Teaser: Afrochic

I haven’t posted in a while and recently when I have shown my face I invariably get asked what I have been up to so here is a little a taste of the research that I will be presenting at a CAA2019 talk titled, “Afrochic: Race and the Emergence of American Fashion.”

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Above are some of the reading materials that I have been delving into and here is the abstract for my talk:

This paper considers the role of race in the formation of modern fashion design. Early in twentieth century, Women’s Wear editor, M. D. C. Crawford, and the Brooklyn Museum’s Curator of Ethnology, Stewart Culin, forged a productive alliance between the museum and fashion worlds to foster the development of American design. Simultaneously, colonial enterprises delivered increased information about Africa to Western audiences and its raw materials to the marketplace. As the fashion industry sought to contribute to the national effort to modernize lifestyle and taste, it capitalized on the precedent of the primitivist vogue that had sparked a fundamental reinvention of art and culture amongst the avant-garde. When Culin organized the exhibition Primitive Negro Art, Chiefly from the Belgian Congo in 1923, it showcased not just the aesthetic merits of African expressive culture but its suitability as inspiration for modern fashion. The garment prototypes designed to accompany the show and the promotional rhetoric orchestrated by Crawford reveal that in addition to the appropriation of African design principles and styles, entrenched cultural myths about Africa and racial beliefs profoundly affected emergent fashion trends. Through the lens of fashion, where many would least expect it, this paper demonstrates that race played a significant role in the nation’s modernization at the beginning of the twentieth century. Reinventing American identity, aesthetics and mode of dress didn’t entail abandoning the nation’s traditional recourse to race. Arguably the triumph of the American Century hinged upon an Africanist presence lending its currency to the culture industry.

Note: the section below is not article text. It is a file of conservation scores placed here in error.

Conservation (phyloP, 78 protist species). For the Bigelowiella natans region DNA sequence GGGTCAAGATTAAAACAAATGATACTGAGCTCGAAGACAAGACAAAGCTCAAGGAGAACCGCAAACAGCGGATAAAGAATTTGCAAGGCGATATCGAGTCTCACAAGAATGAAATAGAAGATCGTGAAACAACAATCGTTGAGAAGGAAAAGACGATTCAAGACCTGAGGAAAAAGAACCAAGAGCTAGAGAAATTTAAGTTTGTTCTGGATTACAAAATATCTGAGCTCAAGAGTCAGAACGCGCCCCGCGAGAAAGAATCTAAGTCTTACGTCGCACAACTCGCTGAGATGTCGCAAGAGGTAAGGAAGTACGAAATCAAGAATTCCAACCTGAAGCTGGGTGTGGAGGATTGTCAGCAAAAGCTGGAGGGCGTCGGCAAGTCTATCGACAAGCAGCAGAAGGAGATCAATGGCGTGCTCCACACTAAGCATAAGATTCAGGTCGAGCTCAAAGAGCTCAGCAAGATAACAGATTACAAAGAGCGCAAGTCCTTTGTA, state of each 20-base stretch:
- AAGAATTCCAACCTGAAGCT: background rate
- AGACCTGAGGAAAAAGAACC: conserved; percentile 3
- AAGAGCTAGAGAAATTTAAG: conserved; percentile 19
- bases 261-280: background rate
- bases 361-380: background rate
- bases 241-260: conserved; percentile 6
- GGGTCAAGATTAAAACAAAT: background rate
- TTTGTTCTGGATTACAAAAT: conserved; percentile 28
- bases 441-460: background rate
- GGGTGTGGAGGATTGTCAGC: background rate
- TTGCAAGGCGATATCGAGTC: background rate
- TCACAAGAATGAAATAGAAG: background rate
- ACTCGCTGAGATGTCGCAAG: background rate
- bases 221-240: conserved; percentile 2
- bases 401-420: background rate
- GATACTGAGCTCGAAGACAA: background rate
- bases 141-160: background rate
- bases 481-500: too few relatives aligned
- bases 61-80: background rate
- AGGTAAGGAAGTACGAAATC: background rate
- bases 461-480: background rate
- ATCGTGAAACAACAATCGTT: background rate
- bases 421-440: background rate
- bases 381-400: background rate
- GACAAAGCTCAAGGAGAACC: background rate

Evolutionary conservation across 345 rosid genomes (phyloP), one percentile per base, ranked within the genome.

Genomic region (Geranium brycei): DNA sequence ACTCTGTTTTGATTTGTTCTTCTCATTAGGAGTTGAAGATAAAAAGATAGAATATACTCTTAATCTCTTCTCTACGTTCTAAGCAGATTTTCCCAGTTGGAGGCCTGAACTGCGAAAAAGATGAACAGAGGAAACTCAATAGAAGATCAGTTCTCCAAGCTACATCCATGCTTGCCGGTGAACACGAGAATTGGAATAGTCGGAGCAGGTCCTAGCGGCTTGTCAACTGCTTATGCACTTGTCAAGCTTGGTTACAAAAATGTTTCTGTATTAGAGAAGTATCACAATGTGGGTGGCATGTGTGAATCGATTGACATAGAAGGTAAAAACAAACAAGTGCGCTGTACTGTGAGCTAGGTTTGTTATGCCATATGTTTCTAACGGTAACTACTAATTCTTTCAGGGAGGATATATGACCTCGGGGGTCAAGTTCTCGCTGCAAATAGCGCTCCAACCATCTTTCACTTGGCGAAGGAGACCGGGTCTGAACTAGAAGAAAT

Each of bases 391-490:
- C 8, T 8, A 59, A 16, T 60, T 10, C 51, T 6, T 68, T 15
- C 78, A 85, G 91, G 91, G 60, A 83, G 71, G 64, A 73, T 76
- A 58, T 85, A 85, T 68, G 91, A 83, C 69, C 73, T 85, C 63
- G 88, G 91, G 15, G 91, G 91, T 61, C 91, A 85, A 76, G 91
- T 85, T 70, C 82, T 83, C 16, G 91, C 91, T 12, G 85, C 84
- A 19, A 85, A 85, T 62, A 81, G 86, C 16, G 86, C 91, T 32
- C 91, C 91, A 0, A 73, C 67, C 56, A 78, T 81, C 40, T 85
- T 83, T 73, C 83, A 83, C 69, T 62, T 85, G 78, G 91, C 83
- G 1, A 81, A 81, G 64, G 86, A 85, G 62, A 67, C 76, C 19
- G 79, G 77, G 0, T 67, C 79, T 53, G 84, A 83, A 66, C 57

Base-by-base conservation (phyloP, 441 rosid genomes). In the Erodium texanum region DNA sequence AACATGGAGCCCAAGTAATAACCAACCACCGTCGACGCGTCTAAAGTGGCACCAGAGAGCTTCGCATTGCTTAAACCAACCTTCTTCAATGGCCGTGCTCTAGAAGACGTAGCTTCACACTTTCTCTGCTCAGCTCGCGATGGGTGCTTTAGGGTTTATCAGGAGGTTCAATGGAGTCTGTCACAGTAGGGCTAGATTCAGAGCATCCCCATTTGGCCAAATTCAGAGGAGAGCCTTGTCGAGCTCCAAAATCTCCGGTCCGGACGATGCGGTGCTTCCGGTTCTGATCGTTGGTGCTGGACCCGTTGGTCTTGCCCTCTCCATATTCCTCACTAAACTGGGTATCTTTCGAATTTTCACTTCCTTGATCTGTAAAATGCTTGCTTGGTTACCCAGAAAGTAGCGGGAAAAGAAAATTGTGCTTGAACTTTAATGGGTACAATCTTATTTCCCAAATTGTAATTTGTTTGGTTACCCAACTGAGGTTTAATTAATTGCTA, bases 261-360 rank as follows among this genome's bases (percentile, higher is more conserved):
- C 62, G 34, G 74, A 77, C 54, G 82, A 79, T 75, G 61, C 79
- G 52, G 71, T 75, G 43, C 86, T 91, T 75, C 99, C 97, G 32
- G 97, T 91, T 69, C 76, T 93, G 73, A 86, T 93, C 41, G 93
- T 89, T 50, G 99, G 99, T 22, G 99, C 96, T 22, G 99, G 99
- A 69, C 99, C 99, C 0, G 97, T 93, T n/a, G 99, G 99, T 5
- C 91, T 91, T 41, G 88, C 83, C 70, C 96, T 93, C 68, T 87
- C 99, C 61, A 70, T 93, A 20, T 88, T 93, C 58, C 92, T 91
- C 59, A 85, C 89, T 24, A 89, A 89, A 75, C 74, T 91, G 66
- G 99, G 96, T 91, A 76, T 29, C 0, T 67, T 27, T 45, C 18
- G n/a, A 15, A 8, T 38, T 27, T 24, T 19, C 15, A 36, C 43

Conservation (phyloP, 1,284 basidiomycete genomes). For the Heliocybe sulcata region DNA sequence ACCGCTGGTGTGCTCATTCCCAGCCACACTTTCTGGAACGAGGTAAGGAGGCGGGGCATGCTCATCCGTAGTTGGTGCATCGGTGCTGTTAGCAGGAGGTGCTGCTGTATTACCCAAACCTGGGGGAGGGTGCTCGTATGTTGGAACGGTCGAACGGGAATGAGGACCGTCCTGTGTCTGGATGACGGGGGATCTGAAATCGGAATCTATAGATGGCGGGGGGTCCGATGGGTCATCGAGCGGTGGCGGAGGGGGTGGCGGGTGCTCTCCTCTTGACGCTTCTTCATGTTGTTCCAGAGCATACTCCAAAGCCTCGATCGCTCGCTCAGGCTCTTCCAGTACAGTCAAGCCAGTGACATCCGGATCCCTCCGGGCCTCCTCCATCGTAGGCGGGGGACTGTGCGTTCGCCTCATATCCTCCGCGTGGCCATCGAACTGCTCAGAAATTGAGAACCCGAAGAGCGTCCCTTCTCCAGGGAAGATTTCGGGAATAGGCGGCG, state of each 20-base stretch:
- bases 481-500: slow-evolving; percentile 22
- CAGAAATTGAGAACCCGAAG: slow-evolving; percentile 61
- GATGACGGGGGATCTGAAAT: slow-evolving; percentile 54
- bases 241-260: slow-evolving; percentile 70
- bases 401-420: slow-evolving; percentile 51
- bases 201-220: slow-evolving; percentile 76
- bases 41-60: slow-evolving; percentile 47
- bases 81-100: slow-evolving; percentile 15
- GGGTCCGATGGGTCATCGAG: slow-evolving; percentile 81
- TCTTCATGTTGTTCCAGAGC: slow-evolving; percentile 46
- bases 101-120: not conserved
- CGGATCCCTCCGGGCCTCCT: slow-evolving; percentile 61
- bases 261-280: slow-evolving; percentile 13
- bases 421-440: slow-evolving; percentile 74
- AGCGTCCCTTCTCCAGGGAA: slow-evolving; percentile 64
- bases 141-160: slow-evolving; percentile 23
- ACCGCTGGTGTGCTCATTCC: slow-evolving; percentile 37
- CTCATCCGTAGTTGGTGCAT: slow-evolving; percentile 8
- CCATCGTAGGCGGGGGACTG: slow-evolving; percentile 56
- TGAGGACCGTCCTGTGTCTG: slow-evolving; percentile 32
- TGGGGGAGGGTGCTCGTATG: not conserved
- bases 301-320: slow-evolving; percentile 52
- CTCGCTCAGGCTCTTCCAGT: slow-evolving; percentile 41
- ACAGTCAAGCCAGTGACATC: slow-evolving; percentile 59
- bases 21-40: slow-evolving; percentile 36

I will leave you with a sample image that will feature in the presentation demonstrating how Kuba textiles were looked to for inspiration for modern American fashion.

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For more Afrochic news, you can visit my new page. Hope to see you at CAA!

 

 

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Author: Camara Dia Holloway

I am an art historian specializing in early twentieth century American art with particular focus on the history of photography, race and representation, and transatlantic modernist networks. I earned my PhD at Yale University in the History of Art Department. Besides my leadership role as the Founding Co-Director of the Association for Critical Race Art History (ACRAH), I am recognized for my expertise on African American Art, particularly African American Photography, and as a seasoned consultant for exhibitions, museum collections, and symposia/lectures planning.

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